The Inadvia Insights Series: Overcoming Closed Loop Programmatic Platform Challenges Inflight

In this installment of Inadvia Insights, Inadvia co-founder and Chief Product Officer, Arthur Cole, takes us through how Inadvia created a new marketplace in the sky for programmatic buyers. Arthur shares his thoughts on how Inadvia overcame the challenges of connecting two very different advertising systems to bring real innovation to the inflight advertising sector for the benefit of passengers, brand and airlines.


Inadvia was founded on the idea that programmatic advertising could help drive greater advertising revenues for the aviation sector. Complementing existing sponsorship-led activities by focussing on the shifting digital advertising dollars that are being driven by automated technologies. The problem though, is how to connect a real-time transactional process, to an offline environment like the airline cabin.

It is true a lot of planes are getting connected, which shows promise for the future of inflight and real-time bidding, but the truth is that in many cases today connectivity is far too constrained, or costly, to send a video file up on the fly and fire all reporting back to the ground.

So the challenge, the one that piqued my interest as a product lead to join the founding team of Inadvia, was to connect these two different eco-systems. The first and easiest solution was to remove the buying methods that didn’t make sense for inflight. The Open Exchange only makes up less than 20% of programmatic buying globally, but it’s usually the buying channel at the forefront of people’s minds when anyone talks about programmatic. For key reasons like control of premium brands, and scarcity of supply, it makes no sense to focus on the Open Market. Instead we focussed our attention to the creation of Private Marketplace Deals (PMPs).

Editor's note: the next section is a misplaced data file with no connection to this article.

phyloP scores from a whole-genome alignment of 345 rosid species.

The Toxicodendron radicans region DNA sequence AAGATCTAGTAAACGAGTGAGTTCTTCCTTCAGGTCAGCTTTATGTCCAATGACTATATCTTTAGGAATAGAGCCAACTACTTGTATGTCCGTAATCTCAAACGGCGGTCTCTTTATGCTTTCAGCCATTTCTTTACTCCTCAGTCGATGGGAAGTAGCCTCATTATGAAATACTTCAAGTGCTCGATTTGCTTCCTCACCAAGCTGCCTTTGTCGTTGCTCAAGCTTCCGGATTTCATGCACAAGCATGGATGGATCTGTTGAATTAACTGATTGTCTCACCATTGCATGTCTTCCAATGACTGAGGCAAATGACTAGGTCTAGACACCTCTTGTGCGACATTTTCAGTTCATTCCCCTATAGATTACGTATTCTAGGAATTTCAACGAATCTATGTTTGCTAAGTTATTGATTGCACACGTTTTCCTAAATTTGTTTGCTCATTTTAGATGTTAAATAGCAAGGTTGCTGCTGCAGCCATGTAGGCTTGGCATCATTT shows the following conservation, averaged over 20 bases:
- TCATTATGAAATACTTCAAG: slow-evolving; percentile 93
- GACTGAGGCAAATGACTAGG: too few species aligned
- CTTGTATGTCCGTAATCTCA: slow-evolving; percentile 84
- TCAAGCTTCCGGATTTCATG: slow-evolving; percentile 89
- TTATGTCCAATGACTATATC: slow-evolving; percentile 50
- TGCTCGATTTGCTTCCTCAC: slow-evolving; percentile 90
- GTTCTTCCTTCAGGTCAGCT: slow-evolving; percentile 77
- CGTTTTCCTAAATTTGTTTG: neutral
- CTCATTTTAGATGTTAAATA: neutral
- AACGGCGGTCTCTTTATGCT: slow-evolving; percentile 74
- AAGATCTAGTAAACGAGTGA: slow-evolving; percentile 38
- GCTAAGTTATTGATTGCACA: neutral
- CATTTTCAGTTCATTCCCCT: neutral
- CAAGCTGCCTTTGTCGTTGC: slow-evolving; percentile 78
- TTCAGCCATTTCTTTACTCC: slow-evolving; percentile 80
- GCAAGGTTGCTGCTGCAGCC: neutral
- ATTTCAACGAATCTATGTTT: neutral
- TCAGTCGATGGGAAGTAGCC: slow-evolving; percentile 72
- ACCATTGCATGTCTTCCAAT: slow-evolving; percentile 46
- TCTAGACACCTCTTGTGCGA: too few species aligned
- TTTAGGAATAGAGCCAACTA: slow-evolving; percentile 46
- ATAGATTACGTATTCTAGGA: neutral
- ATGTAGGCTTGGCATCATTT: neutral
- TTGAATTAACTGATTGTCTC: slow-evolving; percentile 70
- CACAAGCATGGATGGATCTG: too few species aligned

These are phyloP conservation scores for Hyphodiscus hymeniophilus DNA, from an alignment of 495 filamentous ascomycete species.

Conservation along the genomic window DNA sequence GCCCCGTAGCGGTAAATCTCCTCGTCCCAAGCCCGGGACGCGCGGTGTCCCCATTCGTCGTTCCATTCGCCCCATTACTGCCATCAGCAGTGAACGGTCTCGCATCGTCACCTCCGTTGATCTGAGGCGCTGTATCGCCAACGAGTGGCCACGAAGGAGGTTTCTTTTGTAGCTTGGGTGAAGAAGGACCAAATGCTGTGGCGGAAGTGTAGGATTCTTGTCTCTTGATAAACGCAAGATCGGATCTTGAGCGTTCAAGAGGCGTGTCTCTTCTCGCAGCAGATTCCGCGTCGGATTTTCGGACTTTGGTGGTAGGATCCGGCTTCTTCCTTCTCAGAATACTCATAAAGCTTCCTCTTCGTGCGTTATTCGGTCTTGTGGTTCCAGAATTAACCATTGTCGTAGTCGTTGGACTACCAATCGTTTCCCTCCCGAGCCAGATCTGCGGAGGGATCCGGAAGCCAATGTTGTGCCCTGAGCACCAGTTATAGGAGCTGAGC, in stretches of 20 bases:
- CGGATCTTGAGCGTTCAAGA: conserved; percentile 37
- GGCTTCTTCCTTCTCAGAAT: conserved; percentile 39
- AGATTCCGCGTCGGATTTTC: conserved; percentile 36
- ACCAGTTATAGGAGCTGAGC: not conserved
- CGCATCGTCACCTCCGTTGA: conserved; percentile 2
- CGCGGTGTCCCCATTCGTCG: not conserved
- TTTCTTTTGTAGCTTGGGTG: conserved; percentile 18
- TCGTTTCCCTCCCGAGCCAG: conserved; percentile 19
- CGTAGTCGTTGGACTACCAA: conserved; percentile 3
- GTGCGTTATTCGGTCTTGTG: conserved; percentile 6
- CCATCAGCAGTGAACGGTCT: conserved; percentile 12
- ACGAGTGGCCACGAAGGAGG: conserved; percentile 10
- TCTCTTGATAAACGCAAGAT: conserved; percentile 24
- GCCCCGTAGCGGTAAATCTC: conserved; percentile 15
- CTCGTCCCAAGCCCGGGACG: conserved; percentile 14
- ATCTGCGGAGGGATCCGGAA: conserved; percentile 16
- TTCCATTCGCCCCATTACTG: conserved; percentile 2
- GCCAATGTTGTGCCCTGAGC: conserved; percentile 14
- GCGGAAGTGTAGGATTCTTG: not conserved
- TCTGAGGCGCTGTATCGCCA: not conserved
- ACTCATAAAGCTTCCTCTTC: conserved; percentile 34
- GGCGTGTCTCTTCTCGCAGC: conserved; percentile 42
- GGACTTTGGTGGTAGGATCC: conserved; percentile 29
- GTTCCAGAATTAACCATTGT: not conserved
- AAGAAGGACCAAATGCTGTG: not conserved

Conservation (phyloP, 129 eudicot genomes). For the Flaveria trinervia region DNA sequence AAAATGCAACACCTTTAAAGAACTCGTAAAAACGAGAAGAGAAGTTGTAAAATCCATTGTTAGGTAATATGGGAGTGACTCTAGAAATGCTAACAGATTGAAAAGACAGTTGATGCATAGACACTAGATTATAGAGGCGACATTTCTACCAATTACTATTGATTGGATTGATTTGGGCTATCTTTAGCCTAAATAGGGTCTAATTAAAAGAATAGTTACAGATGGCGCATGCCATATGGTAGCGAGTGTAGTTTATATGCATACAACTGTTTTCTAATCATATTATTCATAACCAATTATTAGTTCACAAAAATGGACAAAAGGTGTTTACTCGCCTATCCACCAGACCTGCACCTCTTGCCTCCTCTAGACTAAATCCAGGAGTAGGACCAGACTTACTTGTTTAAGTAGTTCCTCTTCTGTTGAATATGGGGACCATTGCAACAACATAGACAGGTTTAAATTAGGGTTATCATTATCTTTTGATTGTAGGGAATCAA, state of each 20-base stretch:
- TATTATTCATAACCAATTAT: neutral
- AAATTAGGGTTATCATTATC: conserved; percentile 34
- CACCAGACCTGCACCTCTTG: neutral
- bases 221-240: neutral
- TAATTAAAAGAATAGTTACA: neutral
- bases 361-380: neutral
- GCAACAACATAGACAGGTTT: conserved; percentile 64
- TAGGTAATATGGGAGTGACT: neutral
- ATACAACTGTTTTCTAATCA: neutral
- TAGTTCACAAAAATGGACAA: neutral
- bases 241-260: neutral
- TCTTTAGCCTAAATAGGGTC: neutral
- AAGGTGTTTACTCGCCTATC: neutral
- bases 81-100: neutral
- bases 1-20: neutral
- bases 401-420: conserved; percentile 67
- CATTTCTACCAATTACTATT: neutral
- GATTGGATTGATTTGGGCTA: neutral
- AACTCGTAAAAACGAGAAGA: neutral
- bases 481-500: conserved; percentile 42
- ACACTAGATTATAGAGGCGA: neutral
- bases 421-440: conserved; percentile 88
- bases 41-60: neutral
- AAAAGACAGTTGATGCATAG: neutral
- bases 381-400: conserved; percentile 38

Still, with PMPs, the challenge exists of how to connect a Demand Side Platform (DSP) to our tech and to the airline, when the flight is offline. The solution was for Inadvia to create patent-pending technology and workflows that enabled routine injection of ad delivery manifests to the airline adserver. It was important that Inadvia had enough historical data to predict the usage of passengers by route and by airline, so that the communication between DSP and Inadvia tech would transact appropriately. Never over promising on something it could not deliver upon.

The key to a fully automated (but with offline components) workflow is to ensure that all systems are in sync with the need. It is not possible for a supply side system like Inadvia’s to operate this way alone, the DSPs need to be anticipating this change. As anyone who has worked with an agency knows, the trader will be monitoring the reporting data and making revenue-altering decisions constantly. In the case of inflight, it is often only possible to deliver reporting when the plane has landed, so the systems and the users need to be aware of this and expectations set on how we manage an inflight PMP.

What was key early on is that the technology needed to adapt to support the workflow, but an equally heavy body of work in talking to each DSP, each agency and the heads of trading teams, was required to build trust in these systems.

Inadvia, now 4 years into this journey, has done all of that heavy lifting to enable traded PMPs from regular DSPs, to transact with airlines in the sky.



This article was originally published on LinkedIn here